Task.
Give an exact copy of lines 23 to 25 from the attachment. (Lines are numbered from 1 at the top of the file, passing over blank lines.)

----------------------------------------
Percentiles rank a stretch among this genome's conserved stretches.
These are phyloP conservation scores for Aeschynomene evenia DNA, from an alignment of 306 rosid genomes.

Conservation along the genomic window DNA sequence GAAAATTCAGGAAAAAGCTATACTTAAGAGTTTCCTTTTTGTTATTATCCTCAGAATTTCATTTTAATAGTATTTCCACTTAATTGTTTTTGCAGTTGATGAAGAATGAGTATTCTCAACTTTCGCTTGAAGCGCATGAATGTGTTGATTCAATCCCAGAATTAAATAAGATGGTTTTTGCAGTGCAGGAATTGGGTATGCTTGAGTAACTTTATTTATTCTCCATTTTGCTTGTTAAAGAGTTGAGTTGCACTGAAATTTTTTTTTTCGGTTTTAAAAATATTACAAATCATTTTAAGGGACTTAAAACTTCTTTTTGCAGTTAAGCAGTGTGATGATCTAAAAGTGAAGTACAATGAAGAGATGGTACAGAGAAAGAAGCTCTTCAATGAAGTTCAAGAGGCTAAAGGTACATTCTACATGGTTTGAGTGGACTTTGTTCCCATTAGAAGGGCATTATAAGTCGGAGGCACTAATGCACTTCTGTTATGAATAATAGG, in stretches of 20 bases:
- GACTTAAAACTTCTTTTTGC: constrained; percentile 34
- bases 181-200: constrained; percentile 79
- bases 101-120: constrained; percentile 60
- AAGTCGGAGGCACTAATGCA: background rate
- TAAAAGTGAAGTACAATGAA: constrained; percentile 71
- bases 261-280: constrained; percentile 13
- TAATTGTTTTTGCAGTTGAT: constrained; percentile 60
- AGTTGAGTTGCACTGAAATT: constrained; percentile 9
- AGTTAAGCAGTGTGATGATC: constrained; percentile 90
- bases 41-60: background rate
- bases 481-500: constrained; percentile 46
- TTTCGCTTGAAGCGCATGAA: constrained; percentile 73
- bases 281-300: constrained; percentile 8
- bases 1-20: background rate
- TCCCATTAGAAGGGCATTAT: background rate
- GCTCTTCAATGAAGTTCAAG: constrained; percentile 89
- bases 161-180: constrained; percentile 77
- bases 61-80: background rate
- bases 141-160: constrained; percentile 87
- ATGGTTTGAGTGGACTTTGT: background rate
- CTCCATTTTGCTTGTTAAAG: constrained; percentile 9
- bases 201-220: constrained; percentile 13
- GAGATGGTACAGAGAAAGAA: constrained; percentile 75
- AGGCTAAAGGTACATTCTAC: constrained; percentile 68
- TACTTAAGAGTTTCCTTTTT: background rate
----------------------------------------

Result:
- ATGGTTTGAGTGGACTTTGT: background rate
- CTCCATTTTGCTTGTTAAAG: constrained; percentile 9
- bases 201-220: constrained; percentile 13